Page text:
This chapter explores how Thabo Mbeki used the South Africa-Mali project, within the context of the New Partnership for Africa's Development (NEPAD), to extend the imagined boundaries of the nation. It focuses particularly on how this was achieved through the Timbuktu Script and Scholarship exhibition. The chapter exemplifies how Mbeki sought to engage critically with particular colonial constructions of Africans to redefine the post-apartheid 'rainbow nation' in positive terms. It compares the cultural exhibition with how South Africa was conceptualised and performed in the opening ceremony of the 2010 World Football Cup. The chapter evaluates the degree to which the formulations of South African identity and history have been adopted generally. It looks at a parallel South Africa-Mali collaboration in the theatrical production of the Tall Horse, and analyses how this theatrical production compares with the African Renaissance project, as it also deconstructs racial stereotypes.
Reza de Wet is a playwright who has consciously used nostalgic dreams to critically explore post-apartheid issues. The post-apartheid context has provoked new engagements with old histories and memories in Cape Town. This chapter considers specific patterns of innovation and issues that arise from the patterns in contemporary South African theatre. It looks at ways in which particular South African repertoires of memory are being mobilised and consider their effect. Thomas Blom Hansen has described many Indians' reactions to the changes in their position in South Africa as revealing 'melancholia of freedom'. Since the mid-1990s the engagements with classic European texts have involved experimenting with performativity and non-realistic forms. The non-realistic form is important as a methodology for interrogating an historical narrative, as it highlights the potential for multiple readings of the narratives, and thus highlights rather than obfuscates the ambiguities associated with historiography.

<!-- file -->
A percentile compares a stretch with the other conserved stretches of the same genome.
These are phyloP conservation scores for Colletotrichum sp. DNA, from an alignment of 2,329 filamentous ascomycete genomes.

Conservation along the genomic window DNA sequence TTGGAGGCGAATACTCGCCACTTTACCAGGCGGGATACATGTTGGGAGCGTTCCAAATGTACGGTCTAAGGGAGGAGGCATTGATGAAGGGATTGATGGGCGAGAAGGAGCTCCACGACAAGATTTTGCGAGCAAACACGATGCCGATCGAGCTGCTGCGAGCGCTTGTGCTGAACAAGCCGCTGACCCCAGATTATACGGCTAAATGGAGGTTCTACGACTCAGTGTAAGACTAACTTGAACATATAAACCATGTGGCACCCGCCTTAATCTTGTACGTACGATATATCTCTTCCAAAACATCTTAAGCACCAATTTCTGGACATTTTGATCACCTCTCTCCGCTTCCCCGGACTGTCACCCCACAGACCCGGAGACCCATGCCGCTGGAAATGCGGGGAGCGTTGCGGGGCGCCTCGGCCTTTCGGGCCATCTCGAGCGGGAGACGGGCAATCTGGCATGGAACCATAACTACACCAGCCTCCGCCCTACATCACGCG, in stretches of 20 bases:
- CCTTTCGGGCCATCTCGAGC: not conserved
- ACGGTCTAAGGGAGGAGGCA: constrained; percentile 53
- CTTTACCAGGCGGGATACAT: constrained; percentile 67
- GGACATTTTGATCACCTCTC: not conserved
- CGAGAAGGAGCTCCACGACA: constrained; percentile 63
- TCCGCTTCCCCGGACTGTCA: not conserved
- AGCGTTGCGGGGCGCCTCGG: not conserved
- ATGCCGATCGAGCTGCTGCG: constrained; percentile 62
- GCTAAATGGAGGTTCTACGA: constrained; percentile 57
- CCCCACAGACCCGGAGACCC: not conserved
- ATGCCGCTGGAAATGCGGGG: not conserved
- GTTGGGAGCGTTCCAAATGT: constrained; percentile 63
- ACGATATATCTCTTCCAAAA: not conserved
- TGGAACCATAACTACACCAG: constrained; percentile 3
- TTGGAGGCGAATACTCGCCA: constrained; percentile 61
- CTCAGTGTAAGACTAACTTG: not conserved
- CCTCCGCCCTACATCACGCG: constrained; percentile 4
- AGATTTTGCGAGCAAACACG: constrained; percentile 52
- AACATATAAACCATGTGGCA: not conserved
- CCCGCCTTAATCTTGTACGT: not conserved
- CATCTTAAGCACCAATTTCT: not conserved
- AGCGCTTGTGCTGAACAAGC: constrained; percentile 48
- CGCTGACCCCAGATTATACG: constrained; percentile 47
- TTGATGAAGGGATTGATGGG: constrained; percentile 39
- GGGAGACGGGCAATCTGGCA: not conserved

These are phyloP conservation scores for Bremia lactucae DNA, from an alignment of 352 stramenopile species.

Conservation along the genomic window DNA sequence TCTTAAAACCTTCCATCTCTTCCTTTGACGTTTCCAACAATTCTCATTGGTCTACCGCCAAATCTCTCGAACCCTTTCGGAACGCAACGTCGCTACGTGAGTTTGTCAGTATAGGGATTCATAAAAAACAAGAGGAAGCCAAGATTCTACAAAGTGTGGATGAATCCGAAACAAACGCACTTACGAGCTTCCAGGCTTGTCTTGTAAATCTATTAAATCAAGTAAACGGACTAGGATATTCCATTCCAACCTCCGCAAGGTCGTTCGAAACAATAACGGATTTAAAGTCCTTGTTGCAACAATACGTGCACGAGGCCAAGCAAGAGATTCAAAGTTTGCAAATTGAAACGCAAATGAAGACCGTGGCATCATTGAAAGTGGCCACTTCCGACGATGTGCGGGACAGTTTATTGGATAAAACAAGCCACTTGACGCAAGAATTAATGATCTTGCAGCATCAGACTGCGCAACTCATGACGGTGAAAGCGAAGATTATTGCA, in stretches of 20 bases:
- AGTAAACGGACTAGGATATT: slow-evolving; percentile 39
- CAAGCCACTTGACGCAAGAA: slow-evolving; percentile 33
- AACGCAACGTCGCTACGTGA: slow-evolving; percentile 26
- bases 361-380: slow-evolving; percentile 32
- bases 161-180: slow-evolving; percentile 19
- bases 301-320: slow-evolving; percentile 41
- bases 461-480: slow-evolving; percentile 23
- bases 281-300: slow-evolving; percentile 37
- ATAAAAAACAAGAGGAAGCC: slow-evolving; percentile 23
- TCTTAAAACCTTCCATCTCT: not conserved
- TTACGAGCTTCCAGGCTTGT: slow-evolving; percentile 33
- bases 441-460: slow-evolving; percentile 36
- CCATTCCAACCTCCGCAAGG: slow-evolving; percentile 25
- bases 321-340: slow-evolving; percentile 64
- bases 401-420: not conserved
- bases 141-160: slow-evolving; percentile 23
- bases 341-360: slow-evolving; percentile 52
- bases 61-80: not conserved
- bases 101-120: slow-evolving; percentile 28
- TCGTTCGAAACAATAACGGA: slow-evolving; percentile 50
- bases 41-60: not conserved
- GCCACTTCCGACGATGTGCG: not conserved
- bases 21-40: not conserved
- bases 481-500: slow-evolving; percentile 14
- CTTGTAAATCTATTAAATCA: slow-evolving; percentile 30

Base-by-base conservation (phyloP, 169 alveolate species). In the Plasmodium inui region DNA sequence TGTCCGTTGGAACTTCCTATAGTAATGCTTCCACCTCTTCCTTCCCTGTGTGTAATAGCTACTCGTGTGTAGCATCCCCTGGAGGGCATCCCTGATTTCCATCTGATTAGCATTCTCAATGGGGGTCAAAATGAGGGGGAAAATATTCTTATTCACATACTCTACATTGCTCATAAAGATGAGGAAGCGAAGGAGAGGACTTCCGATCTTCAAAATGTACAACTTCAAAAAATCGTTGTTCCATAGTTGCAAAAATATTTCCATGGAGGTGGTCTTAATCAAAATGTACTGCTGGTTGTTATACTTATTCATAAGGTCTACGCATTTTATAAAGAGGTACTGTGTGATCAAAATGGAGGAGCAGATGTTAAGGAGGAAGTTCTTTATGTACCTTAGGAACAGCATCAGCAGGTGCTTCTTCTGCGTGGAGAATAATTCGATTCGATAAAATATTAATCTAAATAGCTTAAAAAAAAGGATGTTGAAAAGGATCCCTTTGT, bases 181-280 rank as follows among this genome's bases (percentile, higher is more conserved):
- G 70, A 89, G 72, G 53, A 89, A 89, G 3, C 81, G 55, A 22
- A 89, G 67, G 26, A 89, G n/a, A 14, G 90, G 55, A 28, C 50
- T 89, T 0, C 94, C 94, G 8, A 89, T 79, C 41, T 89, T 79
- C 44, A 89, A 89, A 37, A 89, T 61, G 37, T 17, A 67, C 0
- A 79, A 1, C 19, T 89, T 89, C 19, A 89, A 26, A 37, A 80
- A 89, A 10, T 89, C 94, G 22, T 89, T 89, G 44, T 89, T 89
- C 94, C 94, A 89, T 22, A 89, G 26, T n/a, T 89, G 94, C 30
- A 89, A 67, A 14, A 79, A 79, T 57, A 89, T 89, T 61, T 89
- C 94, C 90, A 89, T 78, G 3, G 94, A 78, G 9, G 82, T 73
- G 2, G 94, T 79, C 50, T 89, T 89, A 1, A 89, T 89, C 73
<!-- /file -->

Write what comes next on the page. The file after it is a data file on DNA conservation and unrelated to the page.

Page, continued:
The apartheid archives embodied particular narratives of South Africa, especially those that defined separate cultural identities, including their relative worth and histories. Nostalgia highlights a specific tension that is central to contemporary South Africa: the tension between inclusion and exclusion, which are defined by collectively agreed terms of belonging. The gap between how post-apartheid South Africa was imagined and the contemporary reality defines contemporary nostalgia, particularly insofar as this is perceived collectively. Since 1994 South Africa has seen a plethora of engagements with apartheid ranging from historical events and commemorations to iconic figures. The difference between the national narrative of history and individuals' recollections of the past reveals how diverse the experiences and memories are. In performance a dominant, official formulation of collective memory may be challenged and nuanced by alternative personal, local and fictional narratives and performances of memory.
This chapter begins with the moment of rupture: with the release of Nelson Mandela in 1990 and the negotiations for full democracy in South Africa to be achieved by 1994. It looks at the role the Truth and Reconciliation Commission (TRC) has played, both as live event and as an archive produced from oral testimonies, in the construction of a 'new' South Africa. The chapter then compares the TRC archive, as summarised in the Final Report, to individual memories. An aspect of the 'backstage' events of the Commission was the process of selecting narratives for public hearings, both for the Human Rights Violations Committee (HRVC) and the Amnesty Committee (AC). The chapter returns to the issue of the externality of the archive, how this facilitates 'the possibility of the destruction of the archive' and how this affects an archive's ability to help people remember and forget.